There are two sides to every story, and two unenviable roles to a firing. While I don’t expect newly aroused sympathies to change anything, awareness of each other’s perspective can help make the process a little less painful. That is, if you believe yanking off a band-aid is less painful than pulling it off slowly . . .
Cutting expenses is one thing — delaying purchases, ditching the PR agency (God, they hate being the first to go), abolishing free soft drinks (really?). But cutting people is, well, personal. Leader truly get their mettle tested in the process. But since it’s not something managers do that often, I guess it shouldn’t be surprising how badly most of them handle it. Email? Over the weekend? Like the pink-slips of old, big-company cowardly. Bad form.
Notes for the ‘choppers’
All you managers under pressure –though I don’t expect arrogant CEOs to read this, much less heed the points — it’s time to act, or be acted upon. Look on the bright side: a headcount reduction gives you the opportunity to reshape the organization. Let’s face it, not everyone you hired ended up exceeding expectations. Even if the hiring process included a probationary period (it always should) to admit a mistake was made, during a RIF you get to lop off anyone close to the line.
Encourage yourselves with the conviction that the organization will be better, leaner, and more dedicated than ever before. Just remember that the folks you want to stick around will judge very carefully how you handle the process.
Some observations and considerations (nothing comprehensive) for you unenviable leaders:
1. Once the decision is made, move swiftly.
Bring all your appropriate managers into the process — they’ll surely have something to contribute. Then meet with them 1:1, provide them a directive (e.g., 20% cut), and let them own the decision for their people. Complete this process all on one night, off site — no closed doors, which only feed the rumor mill.
2. HR (if you have one) may or may not know best, but should be completely involved.
The HR managers that I hired for recruiting skills turned out not always to be the best HR administrators; nonetheless, they are employee advocates, and should be your sounding board. If you’re big enough to have hired an experienced HR person, they will have the forms and know the laws. On the other hand, if you’re a startup taking 20 people going down to 15, you probably won’t (shouldn’t) have an HR person. I’ve used PEOs (Professional Employer Organizations) such as TriNet (which make business sense up to a couple dozen employees, beyond which the fees dictate you wean yourself of them), and when we went through our Bubble 1.0 layoff (40%), they knew their stuff — had done quite a few, in fact. Helped us think of everything.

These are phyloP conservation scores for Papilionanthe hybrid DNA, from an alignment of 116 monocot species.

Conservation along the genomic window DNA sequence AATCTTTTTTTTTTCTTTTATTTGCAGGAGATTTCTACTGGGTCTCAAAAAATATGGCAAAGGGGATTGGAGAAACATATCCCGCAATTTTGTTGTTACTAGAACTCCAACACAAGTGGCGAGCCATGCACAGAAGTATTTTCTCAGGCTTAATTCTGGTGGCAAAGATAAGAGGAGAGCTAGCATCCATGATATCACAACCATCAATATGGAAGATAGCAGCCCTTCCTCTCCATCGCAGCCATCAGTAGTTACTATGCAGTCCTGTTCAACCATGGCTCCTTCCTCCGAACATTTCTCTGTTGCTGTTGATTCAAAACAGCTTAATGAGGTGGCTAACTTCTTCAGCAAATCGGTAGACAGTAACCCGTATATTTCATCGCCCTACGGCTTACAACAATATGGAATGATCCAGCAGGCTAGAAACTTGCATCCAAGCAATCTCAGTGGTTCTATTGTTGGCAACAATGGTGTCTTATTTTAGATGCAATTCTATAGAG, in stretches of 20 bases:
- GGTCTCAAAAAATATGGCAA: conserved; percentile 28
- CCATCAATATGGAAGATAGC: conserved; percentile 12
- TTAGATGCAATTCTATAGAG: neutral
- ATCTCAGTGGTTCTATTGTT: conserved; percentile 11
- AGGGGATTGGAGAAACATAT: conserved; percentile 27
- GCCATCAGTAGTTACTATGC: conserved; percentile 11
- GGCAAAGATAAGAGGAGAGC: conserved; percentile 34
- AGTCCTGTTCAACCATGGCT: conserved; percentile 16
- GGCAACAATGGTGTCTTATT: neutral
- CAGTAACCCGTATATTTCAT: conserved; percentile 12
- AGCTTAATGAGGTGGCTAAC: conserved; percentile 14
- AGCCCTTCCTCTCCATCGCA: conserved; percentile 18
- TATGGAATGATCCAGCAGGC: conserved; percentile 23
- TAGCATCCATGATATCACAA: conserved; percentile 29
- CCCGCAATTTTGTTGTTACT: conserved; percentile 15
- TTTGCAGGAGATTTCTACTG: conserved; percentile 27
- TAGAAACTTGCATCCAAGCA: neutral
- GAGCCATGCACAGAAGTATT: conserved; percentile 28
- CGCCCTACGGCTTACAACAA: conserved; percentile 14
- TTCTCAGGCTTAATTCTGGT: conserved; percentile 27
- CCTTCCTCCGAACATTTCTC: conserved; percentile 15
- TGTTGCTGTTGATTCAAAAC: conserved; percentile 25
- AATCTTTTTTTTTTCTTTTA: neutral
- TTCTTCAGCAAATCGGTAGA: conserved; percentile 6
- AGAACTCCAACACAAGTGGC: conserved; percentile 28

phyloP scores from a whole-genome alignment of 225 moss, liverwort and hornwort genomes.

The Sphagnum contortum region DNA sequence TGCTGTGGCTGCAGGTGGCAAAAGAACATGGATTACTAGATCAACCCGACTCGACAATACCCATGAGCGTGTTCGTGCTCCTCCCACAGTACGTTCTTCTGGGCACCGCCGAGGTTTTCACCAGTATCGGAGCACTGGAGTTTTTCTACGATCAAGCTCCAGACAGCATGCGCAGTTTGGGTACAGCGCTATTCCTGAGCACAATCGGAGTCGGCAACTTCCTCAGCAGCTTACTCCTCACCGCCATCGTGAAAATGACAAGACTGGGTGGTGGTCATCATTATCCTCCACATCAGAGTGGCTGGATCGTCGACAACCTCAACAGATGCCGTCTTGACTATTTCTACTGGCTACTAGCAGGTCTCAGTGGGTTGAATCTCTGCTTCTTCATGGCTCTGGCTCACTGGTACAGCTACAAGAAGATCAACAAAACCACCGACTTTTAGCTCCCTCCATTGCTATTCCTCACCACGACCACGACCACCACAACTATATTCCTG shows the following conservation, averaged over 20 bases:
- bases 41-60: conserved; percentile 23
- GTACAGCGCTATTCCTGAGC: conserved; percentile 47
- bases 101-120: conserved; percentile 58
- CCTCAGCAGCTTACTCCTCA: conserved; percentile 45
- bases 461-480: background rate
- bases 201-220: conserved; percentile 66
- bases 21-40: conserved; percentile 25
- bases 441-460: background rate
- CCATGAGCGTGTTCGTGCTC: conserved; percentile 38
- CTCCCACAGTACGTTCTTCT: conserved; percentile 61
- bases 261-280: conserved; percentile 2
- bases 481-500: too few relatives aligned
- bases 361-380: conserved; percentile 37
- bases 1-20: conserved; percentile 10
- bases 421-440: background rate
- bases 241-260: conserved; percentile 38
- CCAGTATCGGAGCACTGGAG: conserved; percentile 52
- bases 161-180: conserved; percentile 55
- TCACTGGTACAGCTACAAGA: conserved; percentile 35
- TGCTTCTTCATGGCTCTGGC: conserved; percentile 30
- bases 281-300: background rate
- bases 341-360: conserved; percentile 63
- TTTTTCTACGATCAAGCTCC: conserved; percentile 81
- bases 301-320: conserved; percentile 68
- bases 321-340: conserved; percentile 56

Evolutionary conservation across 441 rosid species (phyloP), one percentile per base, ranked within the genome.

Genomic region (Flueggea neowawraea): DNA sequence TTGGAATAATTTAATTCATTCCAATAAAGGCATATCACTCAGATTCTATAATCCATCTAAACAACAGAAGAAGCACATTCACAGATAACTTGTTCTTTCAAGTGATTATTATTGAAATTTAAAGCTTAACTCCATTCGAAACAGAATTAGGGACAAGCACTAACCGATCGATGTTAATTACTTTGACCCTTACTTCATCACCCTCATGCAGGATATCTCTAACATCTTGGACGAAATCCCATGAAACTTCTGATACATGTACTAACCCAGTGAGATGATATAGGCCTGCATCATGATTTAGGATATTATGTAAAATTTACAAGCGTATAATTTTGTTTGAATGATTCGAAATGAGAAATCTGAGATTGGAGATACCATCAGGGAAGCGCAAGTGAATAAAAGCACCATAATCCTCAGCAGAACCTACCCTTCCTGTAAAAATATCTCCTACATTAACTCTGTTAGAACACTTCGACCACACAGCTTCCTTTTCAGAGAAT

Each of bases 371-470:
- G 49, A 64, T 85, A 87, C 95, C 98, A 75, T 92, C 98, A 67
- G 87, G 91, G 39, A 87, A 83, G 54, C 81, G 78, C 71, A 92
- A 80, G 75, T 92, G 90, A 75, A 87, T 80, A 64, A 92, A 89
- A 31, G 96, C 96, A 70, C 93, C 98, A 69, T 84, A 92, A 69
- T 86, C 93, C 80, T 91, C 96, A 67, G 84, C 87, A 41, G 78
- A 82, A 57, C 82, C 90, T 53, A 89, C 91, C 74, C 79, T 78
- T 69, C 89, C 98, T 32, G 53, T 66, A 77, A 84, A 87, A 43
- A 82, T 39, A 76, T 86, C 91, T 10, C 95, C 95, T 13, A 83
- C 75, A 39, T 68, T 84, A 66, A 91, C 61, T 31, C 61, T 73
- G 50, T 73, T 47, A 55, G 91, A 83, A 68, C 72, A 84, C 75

3. All the packages and details for outgoing employees should be complete before the button is pushed.
Prewire everything. Most of all, your IT guy/gal (if they’re on the hit list, you’d better solve that problem first). All the letters (I’ve found that including recommendation letters in the package buys a lot with people), instructions (such as the consequences of their stock options), copies of the Confidentiality Agreement that they signed at hiring, etc., should be bundled together. I’ve learned to lean towards trusting people to behave (although it hasn’t worked out 100% of the time), so I wouldn’t immediately cut off email, or block access to their computer. Big companies will always do this; if you’ve managed your startup well, with full transparency, there shouldn’t be a need. Sales and marketing people will often want to send out an email blast to customers and contacts; let them. Blocking them will only result in them doing it from their personal email. But passwords to Salesforce.com, VPNs, etc. need to be covered. Provide your managers with a comprehensive checklist for each employee.
4. Execute as simultaneously as possible — and with military precision.
This was impossible during my first big layoff, when we went from 175 to 125 (not to mention things were so out of hand, my finance director — who obviously did not expect to be terminated — ran around the building, screaming epithets, while I chased after him . . . swear to God), but for most situations it can be done, late afternoon, at most in two or three passes per manager. Have two people in the room, if you can. Everyone’s rehearsed, the package is delivered, and the whole thing takes two minutes. Remote workers will have to be done by phone (not email). Don’t expect anyone to sign anything on the spot — just collect keys, passes, etc., and don’t shame them by making them clean out their desks in front of others. Let them come back. Treat them with dignity.
5. Don’t drop another shoe